Amazingly, at last I am done with the African Trilogy. On the post face of the novel was written that "Arrow Of God" is a continuation of the epic saga of the community in Things Fall Apart, second volume of Achebe's African trilogy and is followed by No Longer At Ease. I was for a moment bewildered because I thought I was reading the saga the wrong way round. Nonetheless, in many official book website it was clearly indicated that this novel is the last part of the saga. It made sense because it was published five years after "No Longer At Ease". Anyhow, you do not need to read these novel in a sequel in order to understand and therefore enjoy them.
To start with, Arrow of God is my least favourite of them all. At a point I doubted if I was reading a story or perhaps a narrative of the Igbo Culture (of which I am proud of). Do not get me wrong. To my way of thinking, this part of the trilogy was unattractive compared to the previous ones. I somewhat felt it was a sequence of events whence you need to grab the information however it pleases you. Moreover, most of the conversations were held in proverbs. In fact, if you want to insight yourself on Igbo proverbs this is the book to read. At the same time, I have to admit I enjoyed most of the proverbs because I grew up hearing them from my relatives (in Igbo of course). Albeit, until present I still do not understand the meaning of some of them. For instance "A toad does not run in the day unless something is after it", I can recall exactly the way it is said in Igbo, even so, this is a proverb I am yet to comprehend. Why shouldn't a toad run in the day time? In any case, I do not want to divert so much from my book review.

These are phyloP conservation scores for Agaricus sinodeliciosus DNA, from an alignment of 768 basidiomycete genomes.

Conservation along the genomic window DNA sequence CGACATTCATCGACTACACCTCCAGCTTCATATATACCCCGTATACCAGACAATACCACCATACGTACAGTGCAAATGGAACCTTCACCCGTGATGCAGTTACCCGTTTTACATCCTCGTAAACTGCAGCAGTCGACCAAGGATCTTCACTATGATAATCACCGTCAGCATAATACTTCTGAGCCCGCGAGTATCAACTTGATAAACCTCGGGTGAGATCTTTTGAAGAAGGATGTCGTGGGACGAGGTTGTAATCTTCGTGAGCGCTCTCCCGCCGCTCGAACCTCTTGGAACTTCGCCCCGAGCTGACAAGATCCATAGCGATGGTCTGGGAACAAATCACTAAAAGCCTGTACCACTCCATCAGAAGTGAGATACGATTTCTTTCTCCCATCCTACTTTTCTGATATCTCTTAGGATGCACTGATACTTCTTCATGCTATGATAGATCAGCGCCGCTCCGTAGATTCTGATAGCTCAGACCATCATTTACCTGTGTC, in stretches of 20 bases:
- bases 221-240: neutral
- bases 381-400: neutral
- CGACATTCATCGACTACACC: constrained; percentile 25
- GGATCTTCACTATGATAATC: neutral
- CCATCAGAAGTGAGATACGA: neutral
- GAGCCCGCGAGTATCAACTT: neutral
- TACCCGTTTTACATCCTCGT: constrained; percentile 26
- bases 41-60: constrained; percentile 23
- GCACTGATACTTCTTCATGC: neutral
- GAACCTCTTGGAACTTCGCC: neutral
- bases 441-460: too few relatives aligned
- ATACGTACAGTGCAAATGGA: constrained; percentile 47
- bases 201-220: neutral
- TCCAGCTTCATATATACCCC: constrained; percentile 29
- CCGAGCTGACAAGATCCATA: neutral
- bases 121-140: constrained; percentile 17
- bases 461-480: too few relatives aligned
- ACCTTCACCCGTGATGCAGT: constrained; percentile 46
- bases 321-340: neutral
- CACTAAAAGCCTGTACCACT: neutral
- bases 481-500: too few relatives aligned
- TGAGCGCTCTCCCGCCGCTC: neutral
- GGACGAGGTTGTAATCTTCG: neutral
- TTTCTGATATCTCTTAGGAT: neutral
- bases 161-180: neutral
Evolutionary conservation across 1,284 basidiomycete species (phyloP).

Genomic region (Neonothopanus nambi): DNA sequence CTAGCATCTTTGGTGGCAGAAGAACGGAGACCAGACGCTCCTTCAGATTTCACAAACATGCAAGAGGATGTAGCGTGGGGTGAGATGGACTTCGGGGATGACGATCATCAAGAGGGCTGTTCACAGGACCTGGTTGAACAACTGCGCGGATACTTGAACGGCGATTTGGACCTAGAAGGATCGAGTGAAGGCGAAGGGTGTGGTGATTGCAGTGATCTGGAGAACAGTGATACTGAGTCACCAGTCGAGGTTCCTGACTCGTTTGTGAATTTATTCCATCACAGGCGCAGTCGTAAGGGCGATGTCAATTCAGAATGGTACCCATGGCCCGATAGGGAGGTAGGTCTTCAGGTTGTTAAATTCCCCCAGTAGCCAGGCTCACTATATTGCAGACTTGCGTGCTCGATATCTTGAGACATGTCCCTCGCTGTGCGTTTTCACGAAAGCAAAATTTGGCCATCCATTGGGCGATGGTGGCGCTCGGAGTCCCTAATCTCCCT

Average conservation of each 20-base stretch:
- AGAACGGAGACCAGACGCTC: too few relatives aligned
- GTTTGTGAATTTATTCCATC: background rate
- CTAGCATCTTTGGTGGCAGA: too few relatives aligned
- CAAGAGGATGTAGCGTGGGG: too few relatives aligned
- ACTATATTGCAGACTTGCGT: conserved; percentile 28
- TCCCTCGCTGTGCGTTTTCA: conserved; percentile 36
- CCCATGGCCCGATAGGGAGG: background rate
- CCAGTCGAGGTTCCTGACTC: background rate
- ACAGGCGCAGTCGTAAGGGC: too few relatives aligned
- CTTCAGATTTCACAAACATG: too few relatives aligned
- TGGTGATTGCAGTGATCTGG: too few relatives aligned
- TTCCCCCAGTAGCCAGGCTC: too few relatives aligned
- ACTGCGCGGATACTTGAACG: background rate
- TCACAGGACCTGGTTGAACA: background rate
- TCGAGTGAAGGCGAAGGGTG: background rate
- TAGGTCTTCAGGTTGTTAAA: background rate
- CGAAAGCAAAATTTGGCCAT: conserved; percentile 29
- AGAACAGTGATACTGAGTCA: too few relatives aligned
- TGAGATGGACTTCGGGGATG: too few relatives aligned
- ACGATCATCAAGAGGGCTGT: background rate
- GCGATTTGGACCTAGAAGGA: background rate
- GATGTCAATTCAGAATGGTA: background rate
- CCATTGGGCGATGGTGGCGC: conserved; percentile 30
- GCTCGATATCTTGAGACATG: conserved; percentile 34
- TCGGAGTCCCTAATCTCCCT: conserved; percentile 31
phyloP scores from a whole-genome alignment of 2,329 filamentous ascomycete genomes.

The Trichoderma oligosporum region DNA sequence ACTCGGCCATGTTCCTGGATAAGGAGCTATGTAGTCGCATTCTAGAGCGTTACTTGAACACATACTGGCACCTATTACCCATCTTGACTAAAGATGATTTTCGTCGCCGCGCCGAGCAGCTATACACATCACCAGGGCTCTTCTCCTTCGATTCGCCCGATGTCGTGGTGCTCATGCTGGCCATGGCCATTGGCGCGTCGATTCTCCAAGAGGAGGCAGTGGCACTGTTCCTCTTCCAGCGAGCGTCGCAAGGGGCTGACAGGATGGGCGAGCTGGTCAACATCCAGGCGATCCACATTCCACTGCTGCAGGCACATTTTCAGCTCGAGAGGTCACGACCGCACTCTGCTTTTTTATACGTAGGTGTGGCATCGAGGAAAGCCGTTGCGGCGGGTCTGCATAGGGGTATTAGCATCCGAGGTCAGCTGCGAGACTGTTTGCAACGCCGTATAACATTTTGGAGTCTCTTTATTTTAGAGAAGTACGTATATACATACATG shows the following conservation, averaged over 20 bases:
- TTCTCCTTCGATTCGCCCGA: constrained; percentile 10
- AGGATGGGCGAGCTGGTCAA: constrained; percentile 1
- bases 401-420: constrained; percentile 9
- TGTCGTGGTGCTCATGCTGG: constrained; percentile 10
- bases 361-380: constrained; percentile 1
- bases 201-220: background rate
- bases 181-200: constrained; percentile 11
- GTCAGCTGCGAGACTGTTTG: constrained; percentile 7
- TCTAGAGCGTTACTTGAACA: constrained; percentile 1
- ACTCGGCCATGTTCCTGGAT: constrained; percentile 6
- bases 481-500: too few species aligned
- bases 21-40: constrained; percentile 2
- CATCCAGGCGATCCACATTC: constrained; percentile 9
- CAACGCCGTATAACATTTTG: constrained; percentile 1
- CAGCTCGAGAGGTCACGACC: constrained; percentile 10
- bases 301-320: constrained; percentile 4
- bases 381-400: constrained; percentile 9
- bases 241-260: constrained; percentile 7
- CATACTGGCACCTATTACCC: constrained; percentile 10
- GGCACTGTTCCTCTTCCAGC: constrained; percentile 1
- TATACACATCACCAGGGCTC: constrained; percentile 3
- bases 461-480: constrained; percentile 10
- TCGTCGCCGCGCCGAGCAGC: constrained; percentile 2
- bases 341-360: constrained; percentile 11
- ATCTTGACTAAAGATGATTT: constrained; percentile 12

Chinua once more wrote about the changes suffered in Eastern Nigeria due to the influence of the white man. The story is about Ezeulu a chief priest of the God of six villages who, with the presence of the European was finding it difficult to demonstrate the power and relevance of the god of the land. He was accused of desecrating the land by sending his son to the Christian school in his village and to church to worship the European god (another god).
Certainly, the ending of this book was quite unlooked-for and appalling, typical of Chinua Achebe's. I felt a little distressed.
Finally, I understood and learnt that changes are persistent and preordained. The Igbo Culture is no exception, with or without an outside effect, it would have surely gone through transition indeed.
Do I recommend this book? Well, yes! Especially if you are reading it as part of The African Trilogy.